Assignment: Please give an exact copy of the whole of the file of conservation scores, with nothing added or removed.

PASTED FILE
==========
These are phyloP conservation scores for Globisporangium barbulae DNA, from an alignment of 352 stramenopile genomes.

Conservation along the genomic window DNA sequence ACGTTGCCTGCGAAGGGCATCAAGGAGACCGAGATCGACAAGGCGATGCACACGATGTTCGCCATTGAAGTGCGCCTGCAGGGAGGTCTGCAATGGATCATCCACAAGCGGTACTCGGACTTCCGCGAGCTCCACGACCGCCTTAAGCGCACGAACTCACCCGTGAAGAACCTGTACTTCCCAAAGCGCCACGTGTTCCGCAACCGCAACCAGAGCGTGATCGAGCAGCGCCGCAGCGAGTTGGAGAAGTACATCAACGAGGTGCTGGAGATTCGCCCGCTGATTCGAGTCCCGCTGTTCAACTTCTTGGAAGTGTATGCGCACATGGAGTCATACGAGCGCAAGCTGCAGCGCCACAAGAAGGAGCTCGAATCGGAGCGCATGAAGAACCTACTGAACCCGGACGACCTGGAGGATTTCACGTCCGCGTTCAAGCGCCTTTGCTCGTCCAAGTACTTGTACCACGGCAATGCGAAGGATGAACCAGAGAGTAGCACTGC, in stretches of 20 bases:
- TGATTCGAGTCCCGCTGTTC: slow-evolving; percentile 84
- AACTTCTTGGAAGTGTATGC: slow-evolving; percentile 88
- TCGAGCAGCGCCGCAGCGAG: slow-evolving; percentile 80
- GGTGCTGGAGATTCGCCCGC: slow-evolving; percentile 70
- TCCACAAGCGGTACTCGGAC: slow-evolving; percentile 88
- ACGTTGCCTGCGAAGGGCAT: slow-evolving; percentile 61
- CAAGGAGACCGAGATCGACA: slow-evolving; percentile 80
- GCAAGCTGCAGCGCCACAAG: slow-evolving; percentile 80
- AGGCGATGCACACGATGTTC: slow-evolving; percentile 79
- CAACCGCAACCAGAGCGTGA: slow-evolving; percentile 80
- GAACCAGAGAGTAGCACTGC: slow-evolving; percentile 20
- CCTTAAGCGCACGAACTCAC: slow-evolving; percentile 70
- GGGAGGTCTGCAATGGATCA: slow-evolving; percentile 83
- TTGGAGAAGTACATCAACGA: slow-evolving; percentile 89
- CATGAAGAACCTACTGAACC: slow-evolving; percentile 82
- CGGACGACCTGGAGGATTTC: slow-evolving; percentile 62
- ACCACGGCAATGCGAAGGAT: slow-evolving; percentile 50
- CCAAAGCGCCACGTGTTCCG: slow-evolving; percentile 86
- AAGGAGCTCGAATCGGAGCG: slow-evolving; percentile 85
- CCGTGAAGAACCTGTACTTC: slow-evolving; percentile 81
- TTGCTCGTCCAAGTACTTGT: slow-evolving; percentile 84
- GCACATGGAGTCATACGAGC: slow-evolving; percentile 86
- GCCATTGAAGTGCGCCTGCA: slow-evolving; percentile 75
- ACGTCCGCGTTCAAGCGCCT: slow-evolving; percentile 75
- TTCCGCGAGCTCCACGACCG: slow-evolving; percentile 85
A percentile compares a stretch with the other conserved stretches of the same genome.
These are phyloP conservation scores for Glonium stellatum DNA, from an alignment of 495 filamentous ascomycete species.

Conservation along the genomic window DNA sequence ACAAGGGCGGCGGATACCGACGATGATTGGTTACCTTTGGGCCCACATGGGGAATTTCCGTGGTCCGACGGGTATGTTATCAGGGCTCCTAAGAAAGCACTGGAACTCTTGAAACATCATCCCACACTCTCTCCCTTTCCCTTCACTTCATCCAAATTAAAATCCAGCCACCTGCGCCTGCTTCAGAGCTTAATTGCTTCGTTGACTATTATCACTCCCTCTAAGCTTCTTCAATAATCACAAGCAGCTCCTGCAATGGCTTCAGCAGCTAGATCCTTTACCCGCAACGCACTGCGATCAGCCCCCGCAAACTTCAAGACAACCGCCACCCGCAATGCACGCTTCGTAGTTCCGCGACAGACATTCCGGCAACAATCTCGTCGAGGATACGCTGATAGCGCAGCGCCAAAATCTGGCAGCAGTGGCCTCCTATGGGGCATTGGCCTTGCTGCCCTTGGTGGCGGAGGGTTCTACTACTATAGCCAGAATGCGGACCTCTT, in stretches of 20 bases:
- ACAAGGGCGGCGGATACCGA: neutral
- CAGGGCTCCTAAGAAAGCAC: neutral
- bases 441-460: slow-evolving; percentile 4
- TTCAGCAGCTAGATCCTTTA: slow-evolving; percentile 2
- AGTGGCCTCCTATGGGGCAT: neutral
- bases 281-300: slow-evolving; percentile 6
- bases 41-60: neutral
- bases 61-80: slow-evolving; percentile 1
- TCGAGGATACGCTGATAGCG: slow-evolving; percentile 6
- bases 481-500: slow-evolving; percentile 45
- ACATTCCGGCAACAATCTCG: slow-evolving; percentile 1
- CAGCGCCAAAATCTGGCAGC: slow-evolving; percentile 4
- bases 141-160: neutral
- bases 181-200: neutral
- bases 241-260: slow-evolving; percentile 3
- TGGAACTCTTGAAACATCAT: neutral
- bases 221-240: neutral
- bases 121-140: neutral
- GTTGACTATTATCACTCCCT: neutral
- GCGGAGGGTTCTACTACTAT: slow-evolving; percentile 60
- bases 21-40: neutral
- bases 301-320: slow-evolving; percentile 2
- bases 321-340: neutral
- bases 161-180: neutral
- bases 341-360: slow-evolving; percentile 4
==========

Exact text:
These are phyloP conservation scores for Globisporangium barbulae DNA, from an alignment of 352 stramenopile genomes.

Conservation along the genomic window DNA sequence ACGTTGCCTGCGAAGGGCATCAAGGAGACCGAGATCGACAAGGCGATGCACACGATGTTCGCCATTGAAGTGCGCCTGCAGGGAGGTCTGCAATGGATCATCCACAAGCGGTACTCGGACTTCCGCGAGCTCCACGACCGCCTTAAGCGCACGAACTCACCCGTGAAGAACCTGTACTTCCCAAAGCGCCACGTGTTCCGCAACCGCAACCAGAGCGTGATCGAGCAGCGCCGCAGCGAGTTGGAGAAGTACATCAACGAGGTGCTGGAGATTCGCCCGCTGATTCGAGTCCCGCTGTTCAACTTCTTGGAAGTGTATGCGCACATGGAGTCATACGAGCGCAAGCTGCAGCGCCACAAGAAGGAGCTCGAATCGGAGCGCATGAAGAACCTACTGAACCCGGACGACCTGGAGGATTTCACGTCCGCGTTCAAGCGCCTTTGCTCGTCCAAGTACTTGTACCACGGCAATGCGAAGGATGAACCAGAGAGTAGCACTGC, in stretches of 20 bases:
- TGATTCGAGTCCCGCTGTTC: slow-evolving; percentile 84
- AACTTCTTGGAAGTGTATGC: slow-evolving; percentile 88
- TCGAGCAGCGCCGCAGCGAG: slow-evolving; percentile 80
- GGTGCTGGAGATTCGCCCGC: slow-evolving; percentile 70
- TCCACAAGCGGTACTCGGAC: slow-evolving; percentile 88
- ACGTTGCCTGCGAAGGGCAT: slow-evolving; percentile 61
- CAAGGAGACCGAGATCGACA: slow-evolving; percentile 80
- GCAAGCTGCAGCGCCACAAG: slow-evolving; percentile 80
- AGGCGATGCACACGATGTTC: slow-evolving; percentile 79
- CAACCGCAACCAGAGCGTGA: slow-evolving; percentile 80
- GAACCAGAGAGTAGCACTGC: slow-evolving; percentile 20
- CCTTAAGCGCACGAACTCAC: slow-evolving; percentile 70
- GGGAGGTCTGCAATGGATCA: slow-evolving; percentile 83
- TTGGAGAAGTACATCAACGA: slow-evolving; percentile 89
- CATGAAGAACCTACTGAACC: slow-evolving; percentile 82
- CGGACGACCTGGAGGATTTC: slow-evolving; percentile 62
- ACCACGGCAATGCGAAGGAT: slow-evolving; percentile 50
- CCAAAGCGCCACGTGTTCCG: slow-evolving; percentile 86
- AAGGAGCTCGAATCGGAGCG: slow-evolving; percentile 85
- CCGTGAAGAACCTGTACTTC: slow-evolving; percentile 81
- TTGCTCGTCCAAGTACTTGT: slow-evolving; percentile 84
- GCACATGGAGTCATACGAGC: slow-evolving; percentile 86
- GCCATTGAAGTGCGCCTGCA: slow-evolving; percentile 75
- ACGTCCGCGTTCAAGCGCCT: slow-evolving; percentile 75
- TTCCGCGAGCTCCACGACCG: slow-evolving; percentile 85
A percentile compares a stretch with the other conserved stretches of the same genome.
These are phyloP conservation scores for Glonium stellatum DNA, from an alignment of 495 filamentous ascomycete species.

Conservation along the genomic window DNA sequence ACAAGGGCGGCGGATACCGACGATGATTGGTTACCTTTGGGCCCACATGGGGAATTTCCGTGGTCCGACGGGTATGTTATCAGGGCTCCTAAGAAAGCACTGGAACTCTTGAAACATCATCCCACACTCTCTCCCTTTCCCTTCACTTCATCCAAATTAAAATCCAGCCACCTGCGCCTGCTTCAGAGCTTAATTGCTTCGTTGACTATTATCACTCCCTCTAAGCTTCTTCAATAATCACAAGCAGCTCCTGCAATGGCTTCAGCAGCTAGATCCTTTACCCGCAACGCACTGCGATCAGCCCCCGCAAACTTCAAGACAACCGCCACCCGCAATGCACGCTTCGTAGTTCCGCGACAGACATTCCGGCAACAATCTCGTCGAGGATACGCTGATAGCGCAGCGCCAAAATCTGGCAGCAGTGGCCTCCTATGGGGCATTGGCCTTGCTGCCCTTGGTGGCGGAGGGTTCTACTACTATAGCCAGAATGCGGACCTCTT, in stretches of 20 bases:
- ACAAGGGCGGCGGATACCGA: neutral
- CAGGGCTCCTAAGAAAGCAC: neutral
- bases 441-460: slow-evolving; percentile 4
- TTCAGCAGCTAGATCCTTTA: slow-evolving; percentile 2
- AGTGGCCTCCTATGGGGCAT: neutral
- bases 281-300: slow-evolving; percentile 6
- bases 41-60: neutral
- bases 61-80: slow-evolving; percentile 1
- TCGAGGATACGCTGATAGCG: slow-evolving; percentile 6
- bases 481-500: slow-evolving; percentile 45
- ACATTCCGGCAACAATCTCG: slow-evolving; percentile 1
- CAGCGCCAAAATCTGGCAGC: slow-evolving; percentile 4
- bases 141-160: neutral
- bases 181-200: neutral
- bases 241-260: slow-evolving; percentile 3
- TGGAACTCTTGAAACATCAT: neutral
- bases 221-240: neutral
- bases 121-140: neutral
- GTTGACTATTATCACTCCCT: neutral
- GCGGAGGGTTCTACTACTAT: slow-evolving; percentile 60
- bases 21-40: neutral
- bases 301-320: slow-evolving; percentile 2
- bases 321-340: neutral
- bases 161-180: neutral
- bases 341-360: slow-evolving; percentile 4